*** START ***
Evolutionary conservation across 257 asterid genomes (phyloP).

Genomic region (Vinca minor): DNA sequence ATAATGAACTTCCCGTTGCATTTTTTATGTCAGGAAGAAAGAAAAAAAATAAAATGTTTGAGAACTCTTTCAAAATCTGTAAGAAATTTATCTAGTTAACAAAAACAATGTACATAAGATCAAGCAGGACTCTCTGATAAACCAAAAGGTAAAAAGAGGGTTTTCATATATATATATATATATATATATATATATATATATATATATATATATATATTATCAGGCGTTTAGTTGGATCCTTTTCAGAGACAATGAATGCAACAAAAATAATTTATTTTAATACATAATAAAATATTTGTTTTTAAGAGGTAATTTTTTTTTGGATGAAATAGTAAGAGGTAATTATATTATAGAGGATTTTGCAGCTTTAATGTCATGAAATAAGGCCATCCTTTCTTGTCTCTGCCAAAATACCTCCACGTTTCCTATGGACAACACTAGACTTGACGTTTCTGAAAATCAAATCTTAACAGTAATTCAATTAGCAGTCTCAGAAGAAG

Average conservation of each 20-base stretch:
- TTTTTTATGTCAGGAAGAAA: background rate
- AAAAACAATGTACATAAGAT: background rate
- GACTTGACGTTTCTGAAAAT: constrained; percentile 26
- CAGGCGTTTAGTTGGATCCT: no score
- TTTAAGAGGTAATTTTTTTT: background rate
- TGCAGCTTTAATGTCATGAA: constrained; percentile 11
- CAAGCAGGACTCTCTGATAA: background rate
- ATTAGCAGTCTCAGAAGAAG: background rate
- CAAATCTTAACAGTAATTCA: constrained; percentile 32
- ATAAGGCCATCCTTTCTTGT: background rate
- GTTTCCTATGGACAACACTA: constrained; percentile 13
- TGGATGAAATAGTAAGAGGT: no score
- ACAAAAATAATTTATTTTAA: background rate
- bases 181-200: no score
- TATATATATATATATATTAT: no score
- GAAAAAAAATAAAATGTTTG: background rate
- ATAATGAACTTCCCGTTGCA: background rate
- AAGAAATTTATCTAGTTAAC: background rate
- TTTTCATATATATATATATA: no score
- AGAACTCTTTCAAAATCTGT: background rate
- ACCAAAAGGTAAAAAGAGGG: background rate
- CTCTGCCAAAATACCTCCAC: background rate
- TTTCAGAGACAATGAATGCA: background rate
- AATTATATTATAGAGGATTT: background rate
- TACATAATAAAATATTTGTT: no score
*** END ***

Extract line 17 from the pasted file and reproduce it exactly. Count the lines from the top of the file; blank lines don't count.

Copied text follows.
- bases 181-200: no score